Ward is far from alone in loudly raising these concerns. Heidi Beirich, co-founder of the Global Project Against Hate and Extremism explained to USA Today about Trump’s choice of Waco for his first rally: "There's not really another place in the U.S. that you could pick that would tap into these deep veins of anti-government hatred – Christian nationalist skepticism of the government – and I find it hard to believe that Trump doesn't know that Waco represents all of these things."
That same sentiment was expressed by Oren Segal, vice president of the Anti-Defamation League's Center on Extremism, who tied the potential charges against Trump to his choice of Waco for the rally: "If Trump is promoting this idea of government overreach – of targeting him —– it's kind of the perfect place to send a message, and will be understood that way whether he intends it or not."
Will Trump use his rally in Waco on the 30th anniversary of the siege to ratchet up his anti-government attacks directed at federal and state officials prosecuting him?! Knowing Trump, the answer is yes. For example, after his Mar-a-Lago residence was searched in August by the FBI pursuant to search warrant seeking classified documents, Trump declared at a rally the next month that, “The FBI and the justice department have become vicious monsters.” That sounds like words you would hear from anti-government extremists—not a former president who is effectively the leader of the Republican party.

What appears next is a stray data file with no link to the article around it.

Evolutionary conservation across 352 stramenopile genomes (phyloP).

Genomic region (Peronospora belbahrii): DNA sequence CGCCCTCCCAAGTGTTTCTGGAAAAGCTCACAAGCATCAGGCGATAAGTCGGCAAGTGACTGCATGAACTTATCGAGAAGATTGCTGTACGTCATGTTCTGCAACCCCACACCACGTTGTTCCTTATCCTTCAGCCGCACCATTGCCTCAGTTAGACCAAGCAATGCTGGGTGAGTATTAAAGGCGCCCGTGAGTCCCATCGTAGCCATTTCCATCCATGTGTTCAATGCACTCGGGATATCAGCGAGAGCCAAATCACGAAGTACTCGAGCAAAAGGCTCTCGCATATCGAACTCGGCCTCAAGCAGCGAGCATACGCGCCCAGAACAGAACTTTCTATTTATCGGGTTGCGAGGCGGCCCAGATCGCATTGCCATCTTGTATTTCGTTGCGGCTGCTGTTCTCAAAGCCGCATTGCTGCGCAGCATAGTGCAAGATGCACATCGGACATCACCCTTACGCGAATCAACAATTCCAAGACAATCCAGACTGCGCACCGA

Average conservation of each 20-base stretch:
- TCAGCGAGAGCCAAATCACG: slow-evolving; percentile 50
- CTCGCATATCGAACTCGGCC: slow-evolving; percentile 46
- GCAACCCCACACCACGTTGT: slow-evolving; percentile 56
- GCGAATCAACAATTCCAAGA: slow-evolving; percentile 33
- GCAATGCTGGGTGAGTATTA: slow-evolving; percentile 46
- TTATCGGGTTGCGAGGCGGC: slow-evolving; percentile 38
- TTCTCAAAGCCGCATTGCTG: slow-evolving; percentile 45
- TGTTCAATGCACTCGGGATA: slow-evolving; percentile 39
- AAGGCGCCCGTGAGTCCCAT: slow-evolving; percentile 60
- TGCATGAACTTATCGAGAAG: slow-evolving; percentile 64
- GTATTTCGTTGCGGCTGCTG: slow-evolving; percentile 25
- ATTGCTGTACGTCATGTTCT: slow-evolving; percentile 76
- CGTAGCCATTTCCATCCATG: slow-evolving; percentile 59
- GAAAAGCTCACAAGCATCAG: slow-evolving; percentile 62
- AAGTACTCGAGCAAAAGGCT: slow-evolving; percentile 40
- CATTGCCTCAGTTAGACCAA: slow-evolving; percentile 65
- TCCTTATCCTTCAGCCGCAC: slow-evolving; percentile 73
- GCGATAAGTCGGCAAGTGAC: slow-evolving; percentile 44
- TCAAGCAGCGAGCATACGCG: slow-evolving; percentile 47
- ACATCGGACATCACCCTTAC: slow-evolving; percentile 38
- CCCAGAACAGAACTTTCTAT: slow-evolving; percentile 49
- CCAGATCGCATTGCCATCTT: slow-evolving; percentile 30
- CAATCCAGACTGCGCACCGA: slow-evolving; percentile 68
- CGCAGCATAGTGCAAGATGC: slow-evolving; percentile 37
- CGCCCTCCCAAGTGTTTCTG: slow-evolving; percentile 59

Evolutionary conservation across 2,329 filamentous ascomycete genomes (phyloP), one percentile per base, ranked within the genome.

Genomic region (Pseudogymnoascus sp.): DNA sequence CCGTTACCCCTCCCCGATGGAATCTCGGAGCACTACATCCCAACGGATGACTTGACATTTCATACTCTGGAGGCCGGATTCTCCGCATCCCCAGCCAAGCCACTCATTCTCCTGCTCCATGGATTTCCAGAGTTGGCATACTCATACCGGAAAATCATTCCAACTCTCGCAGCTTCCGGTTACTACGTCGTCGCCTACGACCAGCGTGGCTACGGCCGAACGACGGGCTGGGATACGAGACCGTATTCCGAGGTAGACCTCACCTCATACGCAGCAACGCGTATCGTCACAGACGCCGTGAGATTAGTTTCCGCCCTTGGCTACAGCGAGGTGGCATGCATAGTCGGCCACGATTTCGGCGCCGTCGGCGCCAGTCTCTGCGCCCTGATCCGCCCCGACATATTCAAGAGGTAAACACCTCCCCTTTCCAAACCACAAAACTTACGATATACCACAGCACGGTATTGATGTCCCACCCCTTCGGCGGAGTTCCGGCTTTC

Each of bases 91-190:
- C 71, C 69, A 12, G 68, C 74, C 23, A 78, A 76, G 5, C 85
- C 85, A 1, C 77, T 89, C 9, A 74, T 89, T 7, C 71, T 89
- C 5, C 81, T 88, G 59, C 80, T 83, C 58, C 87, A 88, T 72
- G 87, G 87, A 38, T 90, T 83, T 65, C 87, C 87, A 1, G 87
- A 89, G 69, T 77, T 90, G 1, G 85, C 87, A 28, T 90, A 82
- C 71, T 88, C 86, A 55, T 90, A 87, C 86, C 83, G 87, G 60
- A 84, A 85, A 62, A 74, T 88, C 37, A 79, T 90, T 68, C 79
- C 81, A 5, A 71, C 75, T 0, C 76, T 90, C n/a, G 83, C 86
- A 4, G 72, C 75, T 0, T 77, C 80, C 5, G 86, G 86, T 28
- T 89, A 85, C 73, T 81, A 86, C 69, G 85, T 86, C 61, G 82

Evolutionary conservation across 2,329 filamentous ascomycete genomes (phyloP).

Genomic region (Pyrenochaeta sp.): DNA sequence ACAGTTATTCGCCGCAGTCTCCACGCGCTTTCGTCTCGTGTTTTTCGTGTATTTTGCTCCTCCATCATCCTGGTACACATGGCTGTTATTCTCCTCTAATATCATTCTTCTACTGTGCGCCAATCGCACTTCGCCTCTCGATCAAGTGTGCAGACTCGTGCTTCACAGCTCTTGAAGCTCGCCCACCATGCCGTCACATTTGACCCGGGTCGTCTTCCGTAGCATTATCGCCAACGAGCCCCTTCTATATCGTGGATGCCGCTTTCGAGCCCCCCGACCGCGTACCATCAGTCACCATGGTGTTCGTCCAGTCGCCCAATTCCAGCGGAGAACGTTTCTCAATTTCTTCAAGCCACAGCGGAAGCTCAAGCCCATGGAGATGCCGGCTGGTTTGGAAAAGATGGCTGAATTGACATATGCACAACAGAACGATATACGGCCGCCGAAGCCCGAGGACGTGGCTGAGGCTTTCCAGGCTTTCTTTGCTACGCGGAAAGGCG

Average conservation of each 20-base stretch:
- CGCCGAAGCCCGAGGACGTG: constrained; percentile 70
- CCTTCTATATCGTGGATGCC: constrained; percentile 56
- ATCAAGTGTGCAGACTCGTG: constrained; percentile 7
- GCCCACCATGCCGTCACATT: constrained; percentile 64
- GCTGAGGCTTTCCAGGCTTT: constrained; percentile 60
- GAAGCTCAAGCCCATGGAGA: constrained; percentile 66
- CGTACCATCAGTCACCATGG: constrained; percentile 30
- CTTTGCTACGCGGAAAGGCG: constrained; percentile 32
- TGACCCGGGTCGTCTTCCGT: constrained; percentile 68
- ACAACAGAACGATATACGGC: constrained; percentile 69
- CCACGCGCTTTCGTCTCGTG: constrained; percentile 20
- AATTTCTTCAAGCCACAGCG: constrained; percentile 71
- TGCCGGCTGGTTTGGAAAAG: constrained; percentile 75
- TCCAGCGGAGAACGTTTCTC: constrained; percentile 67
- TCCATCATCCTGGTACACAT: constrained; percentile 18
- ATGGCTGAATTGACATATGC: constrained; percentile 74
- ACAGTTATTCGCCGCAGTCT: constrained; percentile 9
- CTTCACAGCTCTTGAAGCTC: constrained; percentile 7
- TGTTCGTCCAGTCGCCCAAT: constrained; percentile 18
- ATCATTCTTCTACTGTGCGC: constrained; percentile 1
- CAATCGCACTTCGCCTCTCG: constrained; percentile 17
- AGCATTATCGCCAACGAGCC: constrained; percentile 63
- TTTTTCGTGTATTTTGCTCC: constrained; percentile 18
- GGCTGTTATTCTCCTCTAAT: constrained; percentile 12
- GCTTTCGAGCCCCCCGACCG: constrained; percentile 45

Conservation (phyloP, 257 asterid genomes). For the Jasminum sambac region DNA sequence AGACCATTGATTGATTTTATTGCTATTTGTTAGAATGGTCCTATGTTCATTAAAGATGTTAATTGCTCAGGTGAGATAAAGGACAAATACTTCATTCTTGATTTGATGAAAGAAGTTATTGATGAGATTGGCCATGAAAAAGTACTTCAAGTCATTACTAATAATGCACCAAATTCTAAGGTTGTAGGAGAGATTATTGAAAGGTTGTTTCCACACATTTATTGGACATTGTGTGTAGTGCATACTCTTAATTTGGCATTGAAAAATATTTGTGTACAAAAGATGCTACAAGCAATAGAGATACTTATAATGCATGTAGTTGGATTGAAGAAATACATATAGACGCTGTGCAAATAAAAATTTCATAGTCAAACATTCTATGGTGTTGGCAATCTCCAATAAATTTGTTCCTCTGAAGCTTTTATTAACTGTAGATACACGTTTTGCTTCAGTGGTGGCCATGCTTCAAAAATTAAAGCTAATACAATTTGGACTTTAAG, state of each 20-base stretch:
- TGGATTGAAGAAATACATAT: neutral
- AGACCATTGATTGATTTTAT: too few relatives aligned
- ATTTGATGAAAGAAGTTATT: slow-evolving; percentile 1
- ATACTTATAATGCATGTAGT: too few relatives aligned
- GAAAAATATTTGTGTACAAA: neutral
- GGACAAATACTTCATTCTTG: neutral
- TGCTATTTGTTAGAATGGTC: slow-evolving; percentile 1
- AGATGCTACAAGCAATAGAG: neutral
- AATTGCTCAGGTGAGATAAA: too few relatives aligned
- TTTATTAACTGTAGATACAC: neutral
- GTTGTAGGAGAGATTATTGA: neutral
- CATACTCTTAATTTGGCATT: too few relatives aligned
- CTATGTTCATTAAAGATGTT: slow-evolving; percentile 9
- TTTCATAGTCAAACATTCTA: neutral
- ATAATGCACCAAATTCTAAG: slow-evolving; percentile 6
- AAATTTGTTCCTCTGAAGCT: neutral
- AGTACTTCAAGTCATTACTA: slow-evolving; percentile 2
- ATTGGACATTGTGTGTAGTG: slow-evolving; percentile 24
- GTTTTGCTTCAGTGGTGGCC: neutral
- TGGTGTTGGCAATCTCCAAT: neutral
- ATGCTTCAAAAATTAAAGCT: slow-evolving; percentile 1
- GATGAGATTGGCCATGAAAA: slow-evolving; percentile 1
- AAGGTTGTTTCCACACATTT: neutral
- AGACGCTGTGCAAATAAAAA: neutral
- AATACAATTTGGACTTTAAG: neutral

Beyond that, Trump has not only shown zero remorse for the vicious Jan 6 attack on our Capitol waged by his supporters to keep him in power despite losing the election, he has also increasingly defended the attackers. Trump has repeatedly claimed those arrested were being treated “unfairly” and has floated pardons for the attackers. Trump is sending a message that if you commit violence to avenge me, I will have your back if I get back in power.
There’s something else about the cult at Waco that is relevant to Trump. In the new Netflix three-part documentary series released this week marking the 30th anniversary titled, “Waco: American Apocalypse,” you hear how the followers of Branch Davidian leader David Koresh were blindly loyal to him. Some members made it clear they would die for their leader—who they viewed as “The Messiah.” And Koresh loved that loyalty, even referring to himself as a prophet.
This type of loyalty to Koresh conjures up what we’ve seen from some with Trump—and the type of loyalty Trump covets. That’s why words of the lead FBI agent in charge during the Waco siege, Bob Ricks, in that Netflix documentary regarding Koresh’s hold on his supporters is relevant when you consider Trump’s hold on MAGA: “This man has total control over everybody in there. The only will that exists is that of one person.”
Ricks noted with that type of blind devotion, it became clear, “We knew this was not going to turn out well.”
With Trump, we also know this will not “turn out well.” The only question is how much more violence will Trump incite before he finally leaves the national stage.